He talked for a few minutes about the three floods his administration has been working on since he took office and said the reason he brought that up was that he believes climate change is a huge threat to the next generation and that our nation – and Vermont – must stop its addiction to coal and oil. He said it must rely on U.S.-generated clean energy resources, such as the new wind farm.

“I can’t tell you how happy I am to be here,” Shumlin said. The state, he said, is committed to being 90 percent powered by renewables by 2050.

“And we will do it,” he said to cheers. The Sheffield wind project, he said, has brought jobs, economic opportunity and a good, oil-free energy source.

Vermont has a long history of firsts, said Shumlin, and leading the way with renewables should be no different. He said the state was the first in the nation to abolish slavery, to give women the right to vote and to allow for same-sex marriage without a court order. He said he is delighted to see Vermont be a leader in the clean energy movement, and will push for its continuation state-wide.

Gaynor said First Wind has invested more than $100 million in the project, and withstood many legal challenges.

“We felt we had an obligation to try to make wind work in Vermont,” he said. “Yes, we are a Boston-based company, but the people who did the heavy lifting to make this project happen are Vermonters.”

Gaynor talked about the environmental systems built in to protect wildlife and water at the site, saying they are above and beyond any wind project he knows of, and that during bat migration season, the wind farm will scale back. Extreme efforts went into having as light a footprint for the environment and wildlife as possible, he said.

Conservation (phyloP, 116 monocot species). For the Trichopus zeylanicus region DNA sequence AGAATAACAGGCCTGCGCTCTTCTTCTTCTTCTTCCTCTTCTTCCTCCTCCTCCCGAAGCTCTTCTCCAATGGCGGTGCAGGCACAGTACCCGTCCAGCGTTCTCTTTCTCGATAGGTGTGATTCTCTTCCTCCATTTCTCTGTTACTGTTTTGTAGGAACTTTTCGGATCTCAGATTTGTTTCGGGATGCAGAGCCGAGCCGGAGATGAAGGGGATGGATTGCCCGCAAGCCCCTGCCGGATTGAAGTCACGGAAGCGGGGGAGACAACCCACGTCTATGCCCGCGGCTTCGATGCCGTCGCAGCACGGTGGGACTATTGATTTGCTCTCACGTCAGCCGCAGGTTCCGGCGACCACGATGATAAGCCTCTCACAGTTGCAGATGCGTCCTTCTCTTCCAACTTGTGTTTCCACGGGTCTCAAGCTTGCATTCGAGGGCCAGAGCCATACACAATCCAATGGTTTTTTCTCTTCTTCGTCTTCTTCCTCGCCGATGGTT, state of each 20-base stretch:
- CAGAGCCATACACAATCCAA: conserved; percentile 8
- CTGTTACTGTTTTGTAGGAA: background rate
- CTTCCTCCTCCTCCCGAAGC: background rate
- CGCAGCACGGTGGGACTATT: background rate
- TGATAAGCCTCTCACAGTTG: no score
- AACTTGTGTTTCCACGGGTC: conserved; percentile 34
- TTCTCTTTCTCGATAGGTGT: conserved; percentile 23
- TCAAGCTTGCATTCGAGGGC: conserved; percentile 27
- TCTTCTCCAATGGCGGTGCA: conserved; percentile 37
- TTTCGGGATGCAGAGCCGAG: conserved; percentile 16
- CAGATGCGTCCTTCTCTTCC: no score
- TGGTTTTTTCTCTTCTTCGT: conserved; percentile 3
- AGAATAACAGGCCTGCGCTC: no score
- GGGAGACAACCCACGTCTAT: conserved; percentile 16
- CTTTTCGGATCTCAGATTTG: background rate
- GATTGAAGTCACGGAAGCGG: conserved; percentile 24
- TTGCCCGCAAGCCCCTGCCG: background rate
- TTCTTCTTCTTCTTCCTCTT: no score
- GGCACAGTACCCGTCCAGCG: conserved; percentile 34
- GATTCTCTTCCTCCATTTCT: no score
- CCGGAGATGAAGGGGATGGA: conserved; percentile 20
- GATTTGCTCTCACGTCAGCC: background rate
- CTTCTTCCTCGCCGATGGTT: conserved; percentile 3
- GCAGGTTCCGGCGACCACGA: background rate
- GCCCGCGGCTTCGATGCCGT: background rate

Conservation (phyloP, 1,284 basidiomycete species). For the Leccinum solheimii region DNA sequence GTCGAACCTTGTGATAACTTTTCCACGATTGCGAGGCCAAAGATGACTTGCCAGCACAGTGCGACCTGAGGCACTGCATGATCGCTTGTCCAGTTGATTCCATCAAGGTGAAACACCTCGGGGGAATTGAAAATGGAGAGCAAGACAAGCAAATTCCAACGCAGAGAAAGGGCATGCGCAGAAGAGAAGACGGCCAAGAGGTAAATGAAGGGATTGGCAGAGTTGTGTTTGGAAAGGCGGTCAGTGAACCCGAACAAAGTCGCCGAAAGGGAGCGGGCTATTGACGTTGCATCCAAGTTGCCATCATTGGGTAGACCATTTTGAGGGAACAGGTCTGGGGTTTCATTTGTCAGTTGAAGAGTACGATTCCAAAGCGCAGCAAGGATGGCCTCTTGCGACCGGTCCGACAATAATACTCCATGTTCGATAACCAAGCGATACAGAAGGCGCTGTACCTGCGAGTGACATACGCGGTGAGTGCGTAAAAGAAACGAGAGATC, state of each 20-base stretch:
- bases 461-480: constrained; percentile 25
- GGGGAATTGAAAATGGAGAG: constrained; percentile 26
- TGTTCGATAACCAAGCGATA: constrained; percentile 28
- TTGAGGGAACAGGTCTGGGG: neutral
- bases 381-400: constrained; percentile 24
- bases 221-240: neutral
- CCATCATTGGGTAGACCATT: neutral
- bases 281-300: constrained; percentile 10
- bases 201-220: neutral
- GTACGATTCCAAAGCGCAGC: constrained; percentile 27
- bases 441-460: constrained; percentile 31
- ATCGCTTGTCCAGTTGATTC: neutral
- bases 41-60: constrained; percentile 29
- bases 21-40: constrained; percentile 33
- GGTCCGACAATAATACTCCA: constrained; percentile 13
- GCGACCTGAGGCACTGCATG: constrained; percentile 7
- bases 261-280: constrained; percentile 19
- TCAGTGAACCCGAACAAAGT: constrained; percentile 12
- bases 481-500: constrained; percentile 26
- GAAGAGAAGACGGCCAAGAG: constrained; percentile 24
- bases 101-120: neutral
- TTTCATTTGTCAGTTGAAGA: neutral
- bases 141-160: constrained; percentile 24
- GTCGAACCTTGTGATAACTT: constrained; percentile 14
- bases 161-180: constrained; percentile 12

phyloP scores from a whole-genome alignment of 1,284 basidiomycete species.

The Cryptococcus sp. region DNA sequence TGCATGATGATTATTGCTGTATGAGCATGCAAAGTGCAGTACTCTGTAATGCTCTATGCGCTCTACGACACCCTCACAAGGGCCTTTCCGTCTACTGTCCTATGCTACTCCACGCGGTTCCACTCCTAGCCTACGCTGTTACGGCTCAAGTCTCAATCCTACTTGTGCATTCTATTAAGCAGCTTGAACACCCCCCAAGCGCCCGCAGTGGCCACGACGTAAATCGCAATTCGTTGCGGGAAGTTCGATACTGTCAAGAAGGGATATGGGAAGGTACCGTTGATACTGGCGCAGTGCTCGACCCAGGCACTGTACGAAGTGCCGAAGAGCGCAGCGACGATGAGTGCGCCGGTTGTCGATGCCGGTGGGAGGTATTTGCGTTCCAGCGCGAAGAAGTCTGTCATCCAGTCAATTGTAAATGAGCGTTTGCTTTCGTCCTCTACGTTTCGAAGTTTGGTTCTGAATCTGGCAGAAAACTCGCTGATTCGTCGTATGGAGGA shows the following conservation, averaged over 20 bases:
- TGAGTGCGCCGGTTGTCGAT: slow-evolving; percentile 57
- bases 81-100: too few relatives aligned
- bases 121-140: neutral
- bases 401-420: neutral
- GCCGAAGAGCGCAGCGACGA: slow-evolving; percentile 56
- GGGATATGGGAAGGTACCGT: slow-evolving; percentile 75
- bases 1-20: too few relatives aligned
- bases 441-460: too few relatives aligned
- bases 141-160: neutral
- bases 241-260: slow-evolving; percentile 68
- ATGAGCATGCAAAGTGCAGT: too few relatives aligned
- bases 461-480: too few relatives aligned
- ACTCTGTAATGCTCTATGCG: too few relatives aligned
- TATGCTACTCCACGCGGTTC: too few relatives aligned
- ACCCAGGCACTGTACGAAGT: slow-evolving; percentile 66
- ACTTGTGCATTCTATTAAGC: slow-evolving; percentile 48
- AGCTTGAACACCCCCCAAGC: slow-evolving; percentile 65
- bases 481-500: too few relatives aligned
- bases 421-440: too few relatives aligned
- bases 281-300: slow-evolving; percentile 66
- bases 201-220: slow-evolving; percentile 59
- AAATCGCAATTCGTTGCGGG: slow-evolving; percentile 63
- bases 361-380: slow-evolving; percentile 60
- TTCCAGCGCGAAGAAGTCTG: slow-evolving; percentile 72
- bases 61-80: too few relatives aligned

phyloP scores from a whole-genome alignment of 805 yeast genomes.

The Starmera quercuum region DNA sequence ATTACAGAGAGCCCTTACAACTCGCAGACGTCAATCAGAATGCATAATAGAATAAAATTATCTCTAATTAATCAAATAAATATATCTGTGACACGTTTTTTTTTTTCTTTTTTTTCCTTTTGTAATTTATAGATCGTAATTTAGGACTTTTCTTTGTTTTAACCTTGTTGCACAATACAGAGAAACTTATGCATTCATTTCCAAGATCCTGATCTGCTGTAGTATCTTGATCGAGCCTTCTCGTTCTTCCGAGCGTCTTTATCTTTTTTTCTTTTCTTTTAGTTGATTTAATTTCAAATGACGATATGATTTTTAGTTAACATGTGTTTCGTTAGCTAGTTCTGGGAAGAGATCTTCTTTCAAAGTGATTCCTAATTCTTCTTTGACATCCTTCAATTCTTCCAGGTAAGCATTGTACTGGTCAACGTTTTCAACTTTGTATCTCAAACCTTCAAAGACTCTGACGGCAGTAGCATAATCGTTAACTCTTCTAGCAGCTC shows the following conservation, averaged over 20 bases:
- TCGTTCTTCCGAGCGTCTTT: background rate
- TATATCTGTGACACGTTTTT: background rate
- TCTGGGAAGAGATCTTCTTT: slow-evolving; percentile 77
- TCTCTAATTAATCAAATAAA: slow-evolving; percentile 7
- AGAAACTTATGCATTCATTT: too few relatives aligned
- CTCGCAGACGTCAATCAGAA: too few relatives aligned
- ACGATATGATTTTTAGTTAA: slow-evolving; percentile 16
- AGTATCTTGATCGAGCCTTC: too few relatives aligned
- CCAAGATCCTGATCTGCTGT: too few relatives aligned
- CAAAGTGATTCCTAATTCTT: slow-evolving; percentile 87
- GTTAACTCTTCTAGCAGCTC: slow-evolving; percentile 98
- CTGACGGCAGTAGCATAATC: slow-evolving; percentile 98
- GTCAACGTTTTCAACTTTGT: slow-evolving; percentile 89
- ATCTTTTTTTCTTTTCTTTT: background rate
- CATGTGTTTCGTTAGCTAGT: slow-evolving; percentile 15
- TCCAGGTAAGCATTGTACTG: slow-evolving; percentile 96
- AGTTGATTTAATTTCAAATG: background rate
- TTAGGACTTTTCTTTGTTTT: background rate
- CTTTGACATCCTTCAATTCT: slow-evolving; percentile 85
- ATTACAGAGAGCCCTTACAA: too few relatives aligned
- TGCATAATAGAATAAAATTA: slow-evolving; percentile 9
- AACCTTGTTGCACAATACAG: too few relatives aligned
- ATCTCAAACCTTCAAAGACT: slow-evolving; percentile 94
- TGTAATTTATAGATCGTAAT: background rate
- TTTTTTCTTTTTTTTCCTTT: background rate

“First Wind has worked hard over many years to develop and build the Sheffield wind project the right way, and today’s commercial operations have been a long time coming,” he said. “In designing and building this project, First Wind was highly attentive to protecting the natural resources here at the site. We believe this project is one of the most innovative in the country in taking steps to reduce overall impacts to the natural resources.”

Selectman Max Aldrich praised First Wind. He said it has been very good to work with, from road work needed to bring the huge wind tower components into the community to every detail of the development.

Aldrich said he’s learned a lot about democracy and that his faith in entrepreneurship has been renewed. He said the company went through incredible scrutiny to obtain its permits.

“We are doing our part to reduce the nation’s carbon footprint,” he said, referring to the town of Sheffield.

Source:  Amy Ash Nixon, Staff Writer, The Orleans Record, orleanscountyrecord.com 27 October 2011

This article is the work of the source indicated. Any opinions expressed in it are not necessarily those of National Wind Watch.

The copyright of this article resides with the author or publisher indicated. As part of its noncommercial effort to present the environmental, social, scientific, and economic issues of large-scale wind power development to a global audience seeking such information, National Wind Watch endeavors to observe “fair use” as provided for in section 107 of U.S. Copyright Law and similar “fair dealing” provisions of the copyright laws of other nations. Send requests to excerpt, general inquiries, and comments via e-mail.